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NSK MOTORIZED BALL SCREW ACTUATOR (MBSA SERIES): NSK Achieves Space Saving Design with Linear Precision for Medical Applications

NSK Americas examines how advancements in technology have reduced equipment size used for medical applications. Contributing to this trend, NSK has developed the MBSA Series (motorized ball screw actuator). The new design eliminates the need for a separate motor-to-ball screw coupling. The compact space-saving design reduces system inertia and eliminates alignment error that can occur when the motor and ball screw are separately mounted. Not only is the new design compact, but it’s also precise. NSK uses a precision ground ball screw versus the traditional lead screw option. This white paper details why a precision ground ball screw is the optimal solution.

Posted in: White Papers, Bio-Medical, Medical
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Commercial Drones: High-Tech Toy or Security Risk?

Although radio controlled drones provide beneficial “eye in the sky” services such as search and rescue, they also raise serious privacy and safety concerns. The growing number of affordable drones capable of carrying payloads of 100 grams up to a few kilograms has resulted in the need for effective detection and monitoring solutions.

Posted in: Dynamic White Papers, Automation, Robotics
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Applying Wiring Harness Changes Without Damaging Your Electric System Design Flow

When an engineering change must be made to a wiring harness—and let’s face it, there is always going to be late-stage changes—it means you will make a change in multiple design steps. This Tech Talk discusses the challenges of applying changes and how to better handle them. For example, you might need to change an electric component that drives more current than the previous one. A change such as this can cause issues throughout your design flow: System Design, Wiring Design, and the Harness Design. The resulting inconsistencies lead to poor quality and prevent you from achieving your design cycle goals.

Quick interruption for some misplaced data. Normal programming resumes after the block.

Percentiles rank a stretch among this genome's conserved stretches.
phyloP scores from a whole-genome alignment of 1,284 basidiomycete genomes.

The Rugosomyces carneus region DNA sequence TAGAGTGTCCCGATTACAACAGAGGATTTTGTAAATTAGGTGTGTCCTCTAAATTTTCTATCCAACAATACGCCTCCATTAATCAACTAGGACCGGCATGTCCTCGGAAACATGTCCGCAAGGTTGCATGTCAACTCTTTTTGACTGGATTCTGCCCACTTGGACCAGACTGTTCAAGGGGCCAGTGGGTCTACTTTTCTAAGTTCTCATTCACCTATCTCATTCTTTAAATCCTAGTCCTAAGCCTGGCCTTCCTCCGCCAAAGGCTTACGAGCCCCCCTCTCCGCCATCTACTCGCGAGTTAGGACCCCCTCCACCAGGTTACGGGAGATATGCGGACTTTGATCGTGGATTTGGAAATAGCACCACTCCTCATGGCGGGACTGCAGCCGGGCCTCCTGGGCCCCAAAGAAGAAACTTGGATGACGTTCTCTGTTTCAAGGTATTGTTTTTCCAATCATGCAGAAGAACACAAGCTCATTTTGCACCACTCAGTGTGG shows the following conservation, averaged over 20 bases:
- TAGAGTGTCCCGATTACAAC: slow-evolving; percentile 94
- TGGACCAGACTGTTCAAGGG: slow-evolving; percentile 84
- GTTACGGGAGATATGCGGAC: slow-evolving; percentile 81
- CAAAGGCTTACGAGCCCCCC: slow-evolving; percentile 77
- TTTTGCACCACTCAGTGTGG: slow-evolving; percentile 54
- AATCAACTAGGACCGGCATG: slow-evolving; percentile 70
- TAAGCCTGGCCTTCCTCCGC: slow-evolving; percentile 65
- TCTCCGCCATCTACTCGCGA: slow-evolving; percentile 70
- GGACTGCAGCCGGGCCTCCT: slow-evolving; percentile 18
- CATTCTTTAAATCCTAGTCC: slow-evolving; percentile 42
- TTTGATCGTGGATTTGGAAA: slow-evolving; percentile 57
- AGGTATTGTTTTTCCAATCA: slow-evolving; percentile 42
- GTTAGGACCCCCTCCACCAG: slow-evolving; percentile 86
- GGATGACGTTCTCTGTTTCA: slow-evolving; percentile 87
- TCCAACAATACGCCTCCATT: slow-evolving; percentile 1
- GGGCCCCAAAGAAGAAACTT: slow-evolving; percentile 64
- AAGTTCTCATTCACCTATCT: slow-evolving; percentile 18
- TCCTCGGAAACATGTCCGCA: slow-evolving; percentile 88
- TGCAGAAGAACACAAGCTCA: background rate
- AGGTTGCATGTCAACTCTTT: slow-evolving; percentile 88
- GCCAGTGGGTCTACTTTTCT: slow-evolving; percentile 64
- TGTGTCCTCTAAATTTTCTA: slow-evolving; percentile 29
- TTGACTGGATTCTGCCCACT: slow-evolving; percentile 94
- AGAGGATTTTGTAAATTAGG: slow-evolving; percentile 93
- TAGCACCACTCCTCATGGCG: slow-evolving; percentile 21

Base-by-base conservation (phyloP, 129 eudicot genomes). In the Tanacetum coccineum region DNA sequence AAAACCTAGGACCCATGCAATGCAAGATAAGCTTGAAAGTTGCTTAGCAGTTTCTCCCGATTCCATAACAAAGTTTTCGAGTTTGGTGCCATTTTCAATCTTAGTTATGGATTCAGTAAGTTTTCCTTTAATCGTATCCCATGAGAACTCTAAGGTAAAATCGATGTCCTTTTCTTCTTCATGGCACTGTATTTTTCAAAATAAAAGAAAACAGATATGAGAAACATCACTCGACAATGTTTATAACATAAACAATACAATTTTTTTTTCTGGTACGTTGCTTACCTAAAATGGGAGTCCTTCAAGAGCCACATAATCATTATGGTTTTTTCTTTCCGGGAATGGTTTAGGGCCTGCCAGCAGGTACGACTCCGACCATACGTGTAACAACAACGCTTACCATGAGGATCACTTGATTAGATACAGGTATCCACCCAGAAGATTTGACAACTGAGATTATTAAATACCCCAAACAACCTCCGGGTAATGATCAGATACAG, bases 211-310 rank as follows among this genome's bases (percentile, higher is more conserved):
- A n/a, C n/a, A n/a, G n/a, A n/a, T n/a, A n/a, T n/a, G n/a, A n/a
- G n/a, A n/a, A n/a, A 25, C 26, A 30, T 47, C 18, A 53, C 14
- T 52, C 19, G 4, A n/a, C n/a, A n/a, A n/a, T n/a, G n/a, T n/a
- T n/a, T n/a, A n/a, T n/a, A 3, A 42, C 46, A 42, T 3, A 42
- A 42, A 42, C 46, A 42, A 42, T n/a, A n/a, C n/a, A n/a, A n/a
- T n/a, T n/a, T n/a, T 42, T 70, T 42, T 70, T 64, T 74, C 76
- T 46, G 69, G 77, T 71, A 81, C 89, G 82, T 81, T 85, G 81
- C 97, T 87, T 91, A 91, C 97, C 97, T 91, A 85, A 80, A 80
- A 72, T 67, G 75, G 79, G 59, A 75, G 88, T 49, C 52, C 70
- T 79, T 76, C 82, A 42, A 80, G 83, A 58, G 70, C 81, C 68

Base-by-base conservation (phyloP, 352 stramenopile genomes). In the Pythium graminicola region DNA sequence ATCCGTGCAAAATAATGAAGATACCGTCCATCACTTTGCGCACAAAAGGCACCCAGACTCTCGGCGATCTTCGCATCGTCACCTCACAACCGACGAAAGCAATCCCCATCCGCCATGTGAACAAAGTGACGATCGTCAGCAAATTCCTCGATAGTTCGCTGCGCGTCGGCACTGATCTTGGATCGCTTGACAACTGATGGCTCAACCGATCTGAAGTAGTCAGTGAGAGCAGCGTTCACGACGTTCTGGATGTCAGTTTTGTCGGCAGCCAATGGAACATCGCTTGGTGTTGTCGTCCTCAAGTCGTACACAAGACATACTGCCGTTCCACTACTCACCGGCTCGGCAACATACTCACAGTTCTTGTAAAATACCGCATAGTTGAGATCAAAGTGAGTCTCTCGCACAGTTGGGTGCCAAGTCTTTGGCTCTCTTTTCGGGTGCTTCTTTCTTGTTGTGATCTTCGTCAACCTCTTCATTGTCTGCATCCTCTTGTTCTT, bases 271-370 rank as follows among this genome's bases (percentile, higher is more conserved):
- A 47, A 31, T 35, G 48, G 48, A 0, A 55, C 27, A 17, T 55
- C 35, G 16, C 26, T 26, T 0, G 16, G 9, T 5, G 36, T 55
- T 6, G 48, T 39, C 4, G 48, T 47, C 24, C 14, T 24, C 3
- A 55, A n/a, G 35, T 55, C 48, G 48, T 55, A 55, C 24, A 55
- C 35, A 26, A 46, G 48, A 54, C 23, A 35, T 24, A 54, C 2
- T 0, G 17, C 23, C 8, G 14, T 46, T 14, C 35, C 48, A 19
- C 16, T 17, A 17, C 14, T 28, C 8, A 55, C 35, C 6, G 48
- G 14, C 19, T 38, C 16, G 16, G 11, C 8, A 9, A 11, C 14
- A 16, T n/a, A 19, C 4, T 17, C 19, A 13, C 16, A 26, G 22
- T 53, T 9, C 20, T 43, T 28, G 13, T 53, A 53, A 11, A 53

Posted in: Tech Talks, Electronics
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Fiber Optic Rotary Joints Add a Spin to Sensing, Mobile, and Robotic Fiber Systems

To the passing optical signals, fiberoptic rotary joints (FORJs) are nothing more than fiber connectors, which provide connection between one or multiple fibers. Their unrestricted ability to rotate, however, gives them a critical role in many sensing, mobile, and robotic fiber systems such as ROVs (remotely operated vehicles), aerostat radars, submarines, satellite antennae, OCT (optical coherence tomography), mining vehicles, cranes, wind turbines, robotic vehicles, broadcasting (mobile cameras), etc. This article discusses some of the applications where optical rotary joints are indispensable.

www.princetel.com

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Posted in: White Papers, White Papers, Photonics
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Will Soft Robots Improve Search-and-Rescue Operations?

University of California, San Diego researchers have demonstrated a soft robot that lifts its legs over obstacles and operates on a variety of terrains. What do you think? Will the 3D-printed quadrupedal technologies someday support search-and-rescue missions?

Posted in: Question of the Week, Automation, Robotics